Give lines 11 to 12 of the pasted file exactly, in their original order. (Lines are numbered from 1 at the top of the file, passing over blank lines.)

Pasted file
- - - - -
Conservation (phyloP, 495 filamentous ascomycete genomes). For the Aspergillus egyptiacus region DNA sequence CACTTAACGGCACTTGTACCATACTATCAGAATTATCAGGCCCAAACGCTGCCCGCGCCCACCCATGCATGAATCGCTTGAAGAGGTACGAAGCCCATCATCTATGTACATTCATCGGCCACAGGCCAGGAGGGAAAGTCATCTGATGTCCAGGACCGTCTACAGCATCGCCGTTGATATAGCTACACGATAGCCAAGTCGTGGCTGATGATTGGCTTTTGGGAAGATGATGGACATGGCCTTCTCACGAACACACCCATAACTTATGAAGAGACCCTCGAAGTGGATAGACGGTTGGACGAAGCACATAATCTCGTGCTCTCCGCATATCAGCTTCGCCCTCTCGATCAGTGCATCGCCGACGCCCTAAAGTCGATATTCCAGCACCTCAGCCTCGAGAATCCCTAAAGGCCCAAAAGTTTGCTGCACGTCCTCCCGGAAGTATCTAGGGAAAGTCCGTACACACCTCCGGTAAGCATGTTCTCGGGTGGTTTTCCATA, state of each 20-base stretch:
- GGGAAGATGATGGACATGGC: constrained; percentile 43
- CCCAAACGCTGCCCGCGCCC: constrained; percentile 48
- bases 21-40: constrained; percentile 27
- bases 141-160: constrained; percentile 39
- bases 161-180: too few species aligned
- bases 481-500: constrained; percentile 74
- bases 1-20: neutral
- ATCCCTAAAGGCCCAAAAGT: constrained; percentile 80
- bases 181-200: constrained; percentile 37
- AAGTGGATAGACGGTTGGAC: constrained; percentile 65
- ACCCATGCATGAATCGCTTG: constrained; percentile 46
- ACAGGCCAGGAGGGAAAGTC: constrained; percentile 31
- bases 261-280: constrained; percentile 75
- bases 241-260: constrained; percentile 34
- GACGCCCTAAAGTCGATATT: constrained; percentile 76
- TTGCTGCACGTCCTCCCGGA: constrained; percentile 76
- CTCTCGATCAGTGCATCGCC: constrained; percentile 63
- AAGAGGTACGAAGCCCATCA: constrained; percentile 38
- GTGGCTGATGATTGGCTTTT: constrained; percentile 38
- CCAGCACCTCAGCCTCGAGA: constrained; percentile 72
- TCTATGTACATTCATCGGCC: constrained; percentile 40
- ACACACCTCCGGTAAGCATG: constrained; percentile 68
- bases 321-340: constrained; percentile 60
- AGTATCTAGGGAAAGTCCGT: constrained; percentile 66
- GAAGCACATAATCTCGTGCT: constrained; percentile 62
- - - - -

- AAGTGGATAGACGGTTGGAC: constrained; percentile 65
- ACCCATGCATGAATCGCTTG: constrained; percentile 46